To wit, for better or worse, these guys really made a splash.

I can’t pretend to be very knowledgeable about these thinkers, their philosophies, or their legacies, but there’s at least one thing of which I’m absolutely certain.

Those are seriously some awesome beards.

311. Strange American Pumpkin Rituals

I’ve spent a few years in Indiana, one of the United States of America. Indiana is extremely different from my homeland of Ecuador. The season of autumn brings all sorts of strange cultural customs. In fact, as we approach the holiday known as “Halloween,” I’ve seen disconcerting rituals take place in my very neighborhood.

Today TMTF delves into anthropology and investigates strange American pumpkin rituals. For science.

I’m baffled by the bizarre, violent, and highly dubious custom of carving pumpkins into facsimiles of severed heads. These gruesome gourds are known as “jackal lanterns,” or some such.

Nothing brightens up a porch like grotesque facsimiles of severed heads!

Nothing brightens up a home like grotesque facsimiles of severed heads!

I recently witnessed the creation of jackal lanterns firsthand. First, the pumpkins were eviscerated and their innards piled in slimy heaps. Seeds were extracted from these heaps, seasoned, and cooked in an oven. I gathered that roasted pumpkin seeds are a seasonal delicacy, and tried a small handful—for science. The seeds tasted like buttered wood chips and were more or less completely indigestible. Americans must lack taste buds and have ironclad stomachs—but that’s research for another time.

After they were emptied of seeds and pulp, the hapless pumpkins had faces carved in them. These were grotesque. Further researches on my part yielded some interesting information: although jackal lanterns are generally patterned after severed heads, they can feature words, portraits, logos, cartoon ponies, interstellar weapons of mass destruction, and other forms of visual art.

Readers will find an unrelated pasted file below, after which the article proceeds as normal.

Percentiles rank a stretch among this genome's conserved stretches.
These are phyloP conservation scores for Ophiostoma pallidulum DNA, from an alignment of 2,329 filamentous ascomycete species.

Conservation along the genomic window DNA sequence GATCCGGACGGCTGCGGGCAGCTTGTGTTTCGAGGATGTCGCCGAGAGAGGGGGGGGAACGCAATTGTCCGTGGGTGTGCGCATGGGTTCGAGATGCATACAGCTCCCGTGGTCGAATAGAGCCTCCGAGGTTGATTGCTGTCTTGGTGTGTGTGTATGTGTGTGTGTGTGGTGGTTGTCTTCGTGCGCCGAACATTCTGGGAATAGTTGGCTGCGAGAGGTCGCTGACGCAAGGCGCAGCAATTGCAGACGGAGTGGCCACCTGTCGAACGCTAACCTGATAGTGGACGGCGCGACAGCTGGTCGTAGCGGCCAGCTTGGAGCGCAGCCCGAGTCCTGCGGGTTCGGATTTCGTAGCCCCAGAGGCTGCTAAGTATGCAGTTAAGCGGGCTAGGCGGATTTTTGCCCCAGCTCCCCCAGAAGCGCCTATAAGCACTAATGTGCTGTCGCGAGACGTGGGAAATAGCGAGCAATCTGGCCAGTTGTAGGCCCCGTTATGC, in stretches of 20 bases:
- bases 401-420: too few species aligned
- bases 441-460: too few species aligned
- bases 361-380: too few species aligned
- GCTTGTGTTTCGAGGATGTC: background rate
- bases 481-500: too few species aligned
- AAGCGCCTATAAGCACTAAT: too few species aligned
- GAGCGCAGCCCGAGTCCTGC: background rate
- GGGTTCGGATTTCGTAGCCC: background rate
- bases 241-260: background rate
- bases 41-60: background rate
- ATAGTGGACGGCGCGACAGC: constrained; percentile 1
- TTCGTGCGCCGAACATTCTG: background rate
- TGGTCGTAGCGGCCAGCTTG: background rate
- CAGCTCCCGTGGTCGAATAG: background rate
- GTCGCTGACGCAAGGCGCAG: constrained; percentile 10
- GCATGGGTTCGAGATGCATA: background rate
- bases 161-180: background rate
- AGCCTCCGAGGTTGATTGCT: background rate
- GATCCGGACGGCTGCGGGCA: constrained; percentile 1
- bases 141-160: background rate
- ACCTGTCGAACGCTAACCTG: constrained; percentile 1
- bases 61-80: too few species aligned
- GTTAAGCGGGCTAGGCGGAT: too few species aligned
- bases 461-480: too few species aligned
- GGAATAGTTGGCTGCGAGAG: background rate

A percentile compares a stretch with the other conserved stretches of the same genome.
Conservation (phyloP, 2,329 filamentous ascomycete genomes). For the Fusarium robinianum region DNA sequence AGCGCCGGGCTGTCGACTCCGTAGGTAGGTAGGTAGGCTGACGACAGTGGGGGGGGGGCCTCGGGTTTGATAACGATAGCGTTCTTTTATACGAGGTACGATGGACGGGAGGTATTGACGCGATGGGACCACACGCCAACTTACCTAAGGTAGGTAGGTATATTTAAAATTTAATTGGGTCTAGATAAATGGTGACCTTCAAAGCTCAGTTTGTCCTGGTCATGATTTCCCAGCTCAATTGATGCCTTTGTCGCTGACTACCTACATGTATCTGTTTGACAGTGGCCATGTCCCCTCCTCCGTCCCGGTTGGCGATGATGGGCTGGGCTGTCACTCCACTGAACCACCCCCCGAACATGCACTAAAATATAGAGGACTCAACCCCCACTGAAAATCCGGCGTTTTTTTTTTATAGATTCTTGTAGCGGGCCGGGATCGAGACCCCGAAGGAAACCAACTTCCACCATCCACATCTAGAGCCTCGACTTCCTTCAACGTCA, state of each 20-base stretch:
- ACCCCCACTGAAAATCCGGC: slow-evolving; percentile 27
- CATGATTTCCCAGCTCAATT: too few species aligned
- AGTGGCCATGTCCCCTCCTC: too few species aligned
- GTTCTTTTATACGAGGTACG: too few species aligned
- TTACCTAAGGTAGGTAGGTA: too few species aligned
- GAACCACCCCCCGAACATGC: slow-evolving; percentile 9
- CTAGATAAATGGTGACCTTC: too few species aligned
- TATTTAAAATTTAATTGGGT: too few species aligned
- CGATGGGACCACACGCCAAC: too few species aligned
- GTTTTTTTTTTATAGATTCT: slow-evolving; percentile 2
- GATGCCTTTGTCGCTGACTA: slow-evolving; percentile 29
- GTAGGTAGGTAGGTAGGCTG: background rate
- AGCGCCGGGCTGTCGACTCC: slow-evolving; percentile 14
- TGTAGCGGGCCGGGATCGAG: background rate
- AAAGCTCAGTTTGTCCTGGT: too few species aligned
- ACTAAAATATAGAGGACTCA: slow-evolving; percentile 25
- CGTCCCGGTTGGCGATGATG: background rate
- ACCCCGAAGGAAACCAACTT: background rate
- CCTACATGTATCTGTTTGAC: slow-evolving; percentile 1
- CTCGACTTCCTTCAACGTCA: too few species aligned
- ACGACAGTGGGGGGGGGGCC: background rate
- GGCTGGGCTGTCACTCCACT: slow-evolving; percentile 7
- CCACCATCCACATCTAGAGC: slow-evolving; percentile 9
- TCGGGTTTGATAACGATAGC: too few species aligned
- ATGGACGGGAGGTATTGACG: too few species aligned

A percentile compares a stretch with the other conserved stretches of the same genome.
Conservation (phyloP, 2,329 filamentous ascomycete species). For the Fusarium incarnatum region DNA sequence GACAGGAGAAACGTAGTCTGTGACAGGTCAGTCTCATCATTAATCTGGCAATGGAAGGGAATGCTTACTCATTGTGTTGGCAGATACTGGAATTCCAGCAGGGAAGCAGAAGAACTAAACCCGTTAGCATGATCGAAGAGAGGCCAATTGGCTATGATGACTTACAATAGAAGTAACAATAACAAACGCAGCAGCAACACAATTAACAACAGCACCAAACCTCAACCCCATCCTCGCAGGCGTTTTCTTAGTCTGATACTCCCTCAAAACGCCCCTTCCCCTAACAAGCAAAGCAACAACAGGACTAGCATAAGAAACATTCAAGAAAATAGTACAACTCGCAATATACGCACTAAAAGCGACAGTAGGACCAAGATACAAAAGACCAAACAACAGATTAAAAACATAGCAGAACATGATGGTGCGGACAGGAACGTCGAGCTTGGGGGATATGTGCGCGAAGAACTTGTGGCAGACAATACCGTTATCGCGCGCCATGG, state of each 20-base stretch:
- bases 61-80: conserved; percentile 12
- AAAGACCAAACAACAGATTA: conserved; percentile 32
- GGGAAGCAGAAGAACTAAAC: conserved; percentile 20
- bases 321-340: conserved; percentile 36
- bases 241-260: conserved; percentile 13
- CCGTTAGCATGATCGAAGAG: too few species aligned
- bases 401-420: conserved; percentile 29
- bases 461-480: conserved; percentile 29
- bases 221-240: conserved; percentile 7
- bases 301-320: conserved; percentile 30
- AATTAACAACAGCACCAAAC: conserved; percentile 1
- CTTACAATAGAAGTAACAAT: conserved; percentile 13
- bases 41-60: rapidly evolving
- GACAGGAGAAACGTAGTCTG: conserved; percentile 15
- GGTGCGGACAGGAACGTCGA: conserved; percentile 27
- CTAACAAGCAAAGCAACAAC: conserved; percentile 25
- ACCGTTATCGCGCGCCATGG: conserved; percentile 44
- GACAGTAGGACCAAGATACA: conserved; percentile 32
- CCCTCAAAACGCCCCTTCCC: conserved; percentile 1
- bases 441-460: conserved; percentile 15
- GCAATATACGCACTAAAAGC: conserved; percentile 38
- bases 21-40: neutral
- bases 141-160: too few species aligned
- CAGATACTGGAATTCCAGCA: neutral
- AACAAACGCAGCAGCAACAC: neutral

Once completed, jackal lanterns are usually placed upon porches or in front yards. Lights or candles are placed inside them, shining through apertures and places where the sides of the pumpkins have been pared to a translucent thinness. This explains the lantern part of jackal lantern, but my researches have yet to explain the jackal part. Is the purpose of displaying these lanterns to frighten away jackals?

My other hypothesis is that jackal lanterns are deployed outside homes as protective charms to ward off gnomes, trolls, or evil spirits.

Halloween brings many more peculiar rituals, such as the custom of donning disguises, accosting strangers on their doorsteps, and demanding sweets. This ritual is apparently call “triquertreting.” (I haven’t actually seen the word written, so I’ve transcribed it phonetically here.) I can only presume the word is derived from the French triquer (cudgel) and the German treten (trample). Thus triquertreting can be loosely translated to cudgeling and trampling, which confirms my worst fears about Halloween and its customs.

All this makes me long for Ecuador’s peaceful and sensible customs for the Día de los Difuntos (Day of the Dead) on November 2, a couple of days after Halloween. Ecuadorians eat guaguas de pan, children made of bread; slurp colada morada, a soupy hot drink made with spiced fruit; and dine atop the graves of dead ancestors. What’s weird about that?

310. Obsessing over English

I love the English language. It’s a weird one, to be sure, but I love it anyway.

English began as a Germanic language called Anglo-Saxon. The Norman invasion of England in 1066 stirred in some French, eventually resulting in the sing-song language known as Middle English. Over the centuries, shifts in grammar, spelling, syntax, and pronunciation, along with words and phrases from other languages, have added up to the glorious mess we call English.

I’ve heard of two approaches to English and language in general. The first is a prescriptivist approach, which says, “This is how English must work, and everyone who disagrees is wrong.” I think this approach is hopeless, not to mention silly. Language changes constantly. A person may as well try to impose immutable order on the clouds above as on the English language.

(Of course, some formal standards are necessary for certain kinds of writing. It improves communication for professionals in the same profession to follow the same rules. What I frown upon is a universally prescriptivist approach to the English language.)

I prefer a descriptivist view, which says, “This is how English actually works right now. Let’s roll with it.” I disapprove of sloppy writing, but I don’t mind other people following different rules of grammar, spelling, and syntax. If other writers want to split infinitives, use sentence fragments, or end sentences in prepositions—and they’re consistent about it—who am I to argue?